Using an antibody directed against the expanded polyglutamine tract of mutant huntingtin (3B5H10 whose immunogen was a human huntingtin fragment containing 65 glutamines) (Brooks et al., 2004; Peters-Libeu et al., 2012), a diffuse cytoplasmic staining and pronounced puncta were visible in most striatal cells (including medium spiny neurons) of 15 month old BACHD mice treated with saline at 6 months of age (Figure 4K, bottom). In contrast, striatum from 15 month-old BACHD, treated at 6 months with HuASO, exhibited only a diffuse staining pattern, similar to that seen in vehicle treated BACHD brains, but contained very few aggregates (Figure 4K, middle). No aggregates or diffused staining were observed in non-transgenic brains (Figure 4K, top). Thus, despite the restoration of soluble mutant protein levels 9 months post-treatment (Figure 4J), transient suppression of mutant huntingtin was sufficient to delay the formation of polyglutamine aggregates, and the delay lasted longer than the reduction of the soluble mutant protein.
To determine if suppression of endogenous, wild type huntingtin attenuates the benefits of lowering mutant huntingtin and to determine if normal huntingtin can safely be lowered in adult animals, BACHD and non-transgenic littermates were treated at 2 months of age (Figure 5A) with vehicle, the mutant human huntingtin selective ASO that does not alter normal mouse huntingtin (HuASO) (Figure S1A), or an ASO that reduces mutant huntingtin to the same level as the HuASO while simultaneously lowering normal mouse huntingtin to 75% normal levels (MoHuASO) (Figures 1F–H). At treatment, 2-month-old BACHD animals already exhibit impaired motor coordination (before treatment the latency to fall of saline treated BACHD mice is 142 ± 11 seconds and non-transgenic animals is 197 ± 10 seconds, p=0.013) (Figure 5B, top; see also Figure S5 for all p-values).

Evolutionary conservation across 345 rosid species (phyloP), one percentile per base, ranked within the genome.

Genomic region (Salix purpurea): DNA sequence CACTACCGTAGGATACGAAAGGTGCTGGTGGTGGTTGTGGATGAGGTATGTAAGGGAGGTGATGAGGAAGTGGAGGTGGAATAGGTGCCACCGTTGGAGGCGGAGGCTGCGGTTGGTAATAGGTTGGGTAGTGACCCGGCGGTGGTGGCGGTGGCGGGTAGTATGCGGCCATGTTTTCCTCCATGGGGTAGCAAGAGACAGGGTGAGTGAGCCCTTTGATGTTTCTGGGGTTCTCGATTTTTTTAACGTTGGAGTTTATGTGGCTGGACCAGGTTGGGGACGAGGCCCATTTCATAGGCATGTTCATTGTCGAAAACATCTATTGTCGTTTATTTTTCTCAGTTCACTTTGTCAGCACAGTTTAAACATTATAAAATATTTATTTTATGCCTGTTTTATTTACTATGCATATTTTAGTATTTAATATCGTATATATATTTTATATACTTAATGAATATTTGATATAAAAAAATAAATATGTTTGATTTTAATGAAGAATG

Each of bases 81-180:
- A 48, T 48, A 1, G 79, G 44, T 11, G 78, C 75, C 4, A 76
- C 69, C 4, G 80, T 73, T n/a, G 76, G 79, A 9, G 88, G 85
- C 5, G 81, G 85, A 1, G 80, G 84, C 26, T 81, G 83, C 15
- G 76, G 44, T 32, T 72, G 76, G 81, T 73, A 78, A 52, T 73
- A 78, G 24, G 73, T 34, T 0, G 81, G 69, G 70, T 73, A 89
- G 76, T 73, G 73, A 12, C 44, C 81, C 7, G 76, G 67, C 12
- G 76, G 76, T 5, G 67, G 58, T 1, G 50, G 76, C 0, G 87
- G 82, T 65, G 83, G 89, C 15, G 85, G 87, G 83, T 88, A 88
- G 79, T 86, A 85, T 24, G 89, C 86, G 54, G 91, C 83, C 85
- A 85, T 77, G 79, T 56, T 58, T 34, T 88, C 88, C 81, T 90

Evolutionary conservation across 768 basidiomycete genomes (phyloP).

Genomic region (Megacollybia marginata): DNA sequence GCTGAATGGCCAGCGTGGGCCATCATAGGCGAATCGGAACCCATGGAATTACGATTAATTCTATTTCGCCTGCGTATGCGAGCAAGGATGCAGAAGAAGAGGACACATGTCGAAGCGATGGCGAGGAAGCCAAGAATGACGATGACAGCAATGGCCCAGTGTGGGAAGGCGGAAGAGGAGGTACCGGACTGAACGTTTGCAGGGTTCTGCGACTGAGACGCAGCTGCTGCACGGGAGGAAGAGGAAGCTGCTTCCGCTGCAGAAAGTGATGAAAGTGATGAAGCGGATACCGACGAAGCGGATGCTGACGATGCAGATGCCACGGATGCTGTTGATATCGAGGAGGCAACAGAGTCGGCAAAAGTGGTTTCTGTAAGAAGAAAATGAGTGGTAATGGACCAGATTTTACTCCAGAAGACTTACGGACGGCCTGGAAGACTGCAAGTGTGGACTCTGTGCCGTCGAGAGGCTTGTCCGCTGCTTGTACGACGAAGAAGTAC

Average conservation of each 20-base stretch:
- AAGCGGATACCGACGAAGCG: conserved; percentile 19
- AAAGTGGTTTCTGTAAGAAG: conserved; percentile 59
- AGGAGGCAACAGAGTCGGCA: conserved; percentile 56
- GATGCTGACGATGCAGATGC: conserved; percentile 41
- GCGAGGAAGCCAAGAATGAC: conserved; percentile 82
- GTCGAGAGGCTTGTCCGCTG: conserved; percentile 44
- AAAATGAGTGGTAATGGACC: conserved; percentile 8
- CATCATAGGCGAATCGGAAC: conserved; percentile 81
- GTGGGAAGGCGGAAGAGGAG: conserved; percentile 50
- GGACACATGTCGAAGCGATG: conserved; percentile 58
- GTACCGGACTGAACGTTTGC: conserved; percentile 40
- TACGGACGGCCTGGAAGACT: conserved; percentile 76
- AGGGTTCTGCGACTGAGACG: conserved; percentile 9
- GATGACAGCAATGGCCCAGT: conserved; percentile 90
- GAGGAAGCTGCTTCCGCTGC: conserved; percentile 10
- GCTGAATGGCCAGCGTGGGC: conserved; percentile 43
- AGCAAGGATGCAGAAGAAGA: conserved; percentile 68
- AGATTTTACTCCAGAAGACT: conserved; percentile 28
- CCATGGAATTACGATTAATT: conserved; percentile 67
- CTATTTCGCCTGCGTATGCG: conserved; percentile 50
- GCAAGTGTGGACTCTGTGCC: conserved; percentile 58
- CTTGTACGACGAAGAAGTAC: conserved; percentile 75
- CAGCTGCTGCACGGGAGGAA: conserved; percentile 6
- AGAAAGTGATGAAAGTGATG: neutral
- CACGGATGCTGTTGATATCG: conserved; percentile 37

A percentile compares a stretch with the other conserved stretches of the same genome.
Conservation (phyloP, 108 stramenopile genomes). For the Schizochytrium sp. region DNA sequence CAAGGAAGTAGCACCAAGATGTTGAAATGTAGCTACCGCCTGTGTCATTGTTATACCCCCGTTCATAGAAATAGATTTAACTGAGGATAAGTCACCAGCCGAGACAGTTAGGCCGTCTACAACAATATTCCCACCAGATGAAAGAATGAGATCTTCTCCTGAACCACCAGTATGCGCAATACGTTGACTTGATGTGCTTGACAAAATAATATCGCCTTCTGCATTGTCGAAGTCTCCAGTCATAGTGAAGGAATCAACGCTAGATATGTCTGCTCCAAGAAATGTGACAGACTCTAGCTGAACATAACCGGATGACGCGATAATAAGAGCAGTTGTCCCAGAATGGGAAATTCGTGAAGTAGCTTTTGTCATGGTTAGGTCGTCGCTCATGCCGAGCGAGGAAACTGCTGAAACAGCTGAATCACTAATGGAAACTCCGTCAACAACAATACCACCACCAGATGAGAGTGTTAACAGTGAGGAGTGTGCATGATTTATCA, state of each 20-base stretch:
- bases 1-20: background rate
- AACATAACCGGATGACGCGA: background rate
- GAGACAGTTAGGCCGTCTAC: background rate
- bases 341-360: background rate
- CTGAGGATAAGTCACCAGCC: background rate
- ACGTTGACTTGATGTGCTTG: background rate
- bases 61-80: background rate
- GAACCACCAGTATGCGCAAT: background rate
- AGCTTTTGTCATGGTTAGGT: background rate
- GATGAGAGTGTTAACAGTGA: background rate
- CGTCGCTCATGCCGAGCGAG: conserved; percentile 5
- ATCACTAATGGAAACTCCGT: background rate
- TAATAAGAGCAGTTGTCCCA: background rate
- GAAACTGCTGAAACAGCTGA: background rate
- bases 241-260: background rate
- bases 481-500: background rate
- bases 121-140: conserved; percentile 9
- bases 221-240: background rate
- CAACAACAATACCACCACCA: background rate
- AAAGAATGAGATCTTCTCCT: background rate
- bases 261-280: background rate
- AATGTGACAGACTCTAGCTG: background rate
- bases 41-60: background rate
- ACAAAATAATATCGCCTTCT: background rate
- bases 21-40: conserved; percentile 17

Selective suppression of mutant huntingtin (HuASO) improved motor coordination 3 months after treatment (5 months of age) (p=0.016) and this remained significantly improved compared to saline treated animals for 5 additional months (p=0.04) (Figure 5B, top). Remarkably, simultaneous suppression of mouse (normal) and human (mutant) huntingtin (MoHuASO) improved motor coordination to a similar magnitude and duration as selective suppression of mutant huntingtin (HuASO) (Figure 5B, middle). Hypoactivity was also returned to normal levels in BACHD animals treated with the human and mouse huntingtin-targeting ASO (MoHuASO), and had a similar effect as the human selective ASO (HuASO) (Figure 5C). Thus, transient co-suppression of normal huntingtin does not attenuate the long-term beneficial effect of ASO-mediated mutant huntingtin suppression.
Treatment of non-transgenic animals with the human huntingtin targeting ASO (HuASO), which does not target any sequence in a normal mouse, did not affect performance, consistent with the beneficial effect in BACHD animals being a direct consequence of lowered mutant huntingtin (Figure 5B, bottom). Moreover, a 75% reduction in mouse huntingtin in the normal (non-transgenic) adult brain for up to 4 months (by infusion of an ASO targeting both human and mouse RNAs (MoHuASO) (Figure 1G) did not alter motor coordination (Figure 5B, bottom) or activity (Figure 5D), indicating that this level of ASO-directed suppression of normal huntingtin is within a window for therapeutic benefit that is well tolerated. As expected, 11 months post-treatment, normal and mutant huntingtin levels in these animals was comparable to vehicle treated controls (Figures 5E, F).
To assess the efficacy of ASO treatment in an HD mouse model that develops a very rapidly progressing fatal disease, we utilized R6/2 mice that express a fragment of the human huntingtin gene with an expanded CAG repeat and exhibit a progressive motor phenotype, a dramatic loss of brain mass, and a lifespan of approximately 16 weeks (Mangiarini et al., 1996). Infusion of an ASO designed to target the mutant R6/2 transgene (HuASOEx1) into the right lateral ventricle of R6/2 animals (50μg/day for 4 weeks) (Figure 6A) selectively suppressed production of human huntingtin mRNA (by 43 ± 5% compared to vehicle treated littermates [p=0.002]) (Figure 6B). At treatment initiation (8 weeks old), R6/2 mice had already developed obvious symptoms and had sustained gross loss of brain mass (Figure 6C, R6/2 untreated baseline). This loss in brain mass was continuous with an additional 10% of initial total brain mass lost by week 12 (Figure 6C, R6/2 vehicle treated) and further loss continuing until endstage.